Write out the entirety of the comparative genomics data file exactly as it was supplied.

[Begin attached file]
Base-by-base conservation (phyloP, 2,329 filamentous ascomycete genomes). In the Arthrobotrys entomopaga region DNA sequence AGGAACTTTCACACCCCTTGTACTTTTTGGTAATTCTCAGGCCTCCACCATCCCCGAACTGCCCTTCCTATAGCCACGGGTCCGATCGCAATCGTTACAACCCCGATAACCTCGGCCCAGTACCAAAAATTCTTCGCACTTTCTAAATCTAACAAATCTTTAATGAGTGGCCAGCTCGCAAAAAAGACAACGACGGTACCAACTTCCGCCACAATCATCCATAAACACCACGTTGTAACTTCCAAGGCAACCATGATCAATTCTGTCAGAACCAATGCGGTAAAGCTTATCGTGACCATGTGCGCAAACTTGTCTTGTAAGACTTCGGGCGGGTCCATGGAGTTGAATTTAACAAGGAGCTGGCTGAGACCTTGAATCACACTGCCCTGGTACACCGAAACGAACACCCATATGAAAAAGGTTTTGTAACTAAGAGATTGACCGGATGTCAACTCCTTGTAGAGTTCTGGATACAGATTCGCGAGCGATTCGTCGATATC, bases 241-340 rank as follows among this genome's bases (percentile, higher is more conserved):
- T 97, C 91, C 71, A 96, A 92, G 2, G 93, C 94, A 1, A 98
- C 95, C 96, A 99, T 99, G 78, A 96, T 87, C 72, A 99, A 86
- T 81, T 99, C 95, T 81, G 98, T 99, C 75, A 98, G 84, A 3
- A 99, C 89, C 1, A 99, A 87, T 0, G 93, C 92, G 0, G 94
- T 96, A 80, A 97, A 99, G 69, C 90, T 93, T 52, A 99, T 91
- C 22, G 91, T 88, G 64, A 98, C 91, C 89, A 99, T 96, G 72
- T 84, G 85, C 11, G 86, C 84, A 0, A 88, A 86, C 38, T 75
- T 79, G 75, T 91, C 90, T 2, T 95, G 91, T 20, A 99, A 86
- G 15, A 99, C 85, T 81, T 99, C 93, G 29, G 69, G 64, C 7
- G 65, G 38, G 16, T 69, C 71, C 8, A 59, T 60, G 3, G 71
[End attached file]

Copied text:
Base-by-base conservation (phyloP, 2,329 filamentous ascomycete genomes). In the Arthrobotrys entomopaga region DNA sequence AGGAACTTTCACACCCCTTGTACTTTTTGGTAATTCTCAGGCCTCCACCATCCCCGAACTGCCCTTCCTATAGCCACGGGTCCGATCGCAATCGTTACAACCCCGATAACCTCGGCCCAGTACCAAAAATTCTTCGCACTTTCTAAATCTAACAAATCTTTAATGAGTGGCCAGCTCGCAAAAAAGACAACGACGGTACCAACTTCCGCCACAATCATCCATAAACACCACGTTGTAACTTCCAAGGCAACCATGATCAATTCTGTCAGAACCAATGCGGTAAAGCTTATCGTGACCATGTGCGCAAACTTGTCTTGTAAGACTTCGGGCGGGTCCATGGAGTTGAATTTAACAAGGAGCTGGCTGAGACCTTGAATCACACTGCCCTGGTACACCGAAACGAACACCCATATGAAAAAGGTTTTGTAACTAAGAGATTGACCGGATGTCAACTCCTTGTAGAGTTCTGGATACAGATTCGCGAGCGATTCGTCGATATC, bases 241-340 rank as follows among this genome's bases (percentile, higher is more conserved):
- T 97, C 91, C 71, A 96, A 92, G 2, G 93, C 94, A 1, A 98
- C 95, C 96, A 99, T 99, G 78, A 96, T 87, C 72, A 99, A 86
- T 81, T 99, C 95, T 81, G 98, T 99, C 75, A 98, G 84, A 3
- A 99, C 89, C 1, A 99, A 87, T 0, G 93, C 92, G 0, G 94
- T 96, A 80, A 97, A 99, G 69, C 90, T 93, T 52, A 99, T 91
- C 22, G 91, T 88, G 64, A 98, C 91, C 89, A 99, T 96, G 72
- T 84, G 85, C 11, G 86, C 84, A 0, A 88, A 86, C 38, T 75
- T 79, G 75, T 91, C 90, T 2, T 95, G 91, T 20, A 99, A 86
- G 15, A 99, C 85, T 81, T 99, C 93, G 29, G 69, G 64, C 7
- G 65, G 38, G 16, T 69, C 71, C 8, A 59, T 60, G 3, G 71